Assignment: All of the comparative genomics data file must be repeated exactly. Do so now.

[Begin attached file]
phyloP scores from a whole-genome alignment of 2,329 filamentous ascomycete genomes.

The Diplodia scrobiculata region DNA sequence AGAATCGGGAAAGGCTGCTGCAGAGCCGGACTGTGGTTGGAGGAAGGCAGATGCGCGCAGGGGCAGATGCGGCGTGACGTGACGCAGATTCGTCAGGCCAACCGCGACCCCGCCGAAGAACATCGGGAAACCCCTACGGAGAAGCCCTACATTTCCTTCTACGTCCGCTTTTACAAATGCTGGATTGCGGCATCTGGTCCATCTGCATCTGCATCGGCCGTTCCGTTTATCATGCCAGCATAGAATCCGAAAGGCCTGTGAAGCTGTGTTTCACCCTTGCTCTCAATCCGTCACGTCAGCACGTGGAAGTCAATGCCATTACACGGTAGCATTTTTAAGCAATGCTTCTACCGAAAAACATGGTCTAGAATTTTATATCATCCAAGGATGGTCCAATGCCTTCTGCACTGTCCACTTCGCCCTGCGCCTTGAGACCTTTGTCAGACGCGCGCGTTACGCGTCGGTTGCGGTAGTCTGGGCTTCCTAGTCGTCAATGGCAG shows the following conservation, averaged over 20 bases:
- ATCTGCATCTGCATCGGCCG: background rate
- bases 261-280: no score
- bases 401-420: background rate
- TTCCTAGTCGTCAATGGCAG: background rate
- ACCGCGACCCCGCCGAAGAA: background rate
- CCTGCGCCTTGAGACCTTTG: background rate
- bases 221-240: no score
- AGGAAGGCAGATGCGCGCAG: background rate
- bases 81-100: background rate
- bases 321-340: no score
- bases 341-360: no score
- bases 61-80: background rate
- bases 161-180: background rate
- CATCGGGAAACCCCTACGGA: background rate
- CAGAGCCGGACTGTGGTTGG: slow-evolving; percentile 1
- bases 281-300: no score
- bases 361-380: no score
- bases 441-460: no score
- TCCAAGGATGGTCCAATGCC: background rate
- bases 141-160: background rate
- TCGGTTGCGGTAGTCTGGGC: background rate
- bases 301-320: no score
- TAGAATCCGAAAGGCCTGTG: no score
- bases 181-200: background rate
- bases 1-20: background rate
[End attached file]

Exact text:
phyloP scores from a whole-genome alignment of 2,329 filamentous ascomycete genomes.

The Diplodia scrobiculata region DNA sequence AGAATCGGGAAAGGCTGCTGCAGAGCCGGACTGTGGTTGGAGGAAGGCAGATGCGCGCAGGGGCAGATGCGGCGTGACGTGACGCAGATTCGTCAGGCCAACCGCGACCCCGCCGAAGAACATCGGGAAACCCCTACGGAGAAGCCCTACATTTCCTTCTACGTCCGCTTTTACAAATGCTGGATTGCGGCATCTGGTCCATCTGCATCTGCATCGGCCGTTCCGTTTATCATGCCAGCATAGAATCCGAAAGGCCTGTGAAGCTGTGTTTCACCCTTGCTCTCAATCCGTCACGTCAGCACGTGGAAGTCAATGCCATTACACGGTAGCATTTTTAAGCAATGCTTCTACCGAAAAACATGGTCTAGAATTTTATATCATCCAAGGATGGTCCAATGCCTTCTGCACTGTCCACTTCGCCCTGCGCCTTGAGACCTTTGTCAGACGCGCGCGTTACGCGTCGGTTGCGGTAGTCTGGGCTTCCTAGTCGTCAATGGCAG shows the following conservation, averaged over 20 bases:
- ATCTGCATCTGCATCGGCCG: background rate
- bases 261-280: no score
- bases 401-420: background rate
- TTCCTAGTCGTCAATGGCAG: background rate
- ACCGCGACCCCGCCGAAGAA: background rate
- CCTGCGCCTTGAGACCTTTG: background rate
- bases 221-240: no score
- AGGAAGGCAGATGCGCGCAG: background rate
- bases 81-100: background rate
- bases 321-340: no score
- bases 341-360: no score
- bases 61-80: background rate
- bases 161-180: background rate
- CATCGGGAAACCCCTACGGA: background rate
- CAGAGCCGGACTGTGGTTGG: slow-evolving; percentile 1
- bases 281-300: no score
- bases 361-380: no score
- bases 441-460: no score
- TCCAAGGATGGTCCAATGCC: background rate
- bases 141-160: background rate
- TCGGTTGCGGTAGTCTGGGC: background rate
- bases 301-320: no score
- TAGAATCCGAAAGGCCTGTG: no score
- bases 181-200: background rate
- bases 1-20: background rate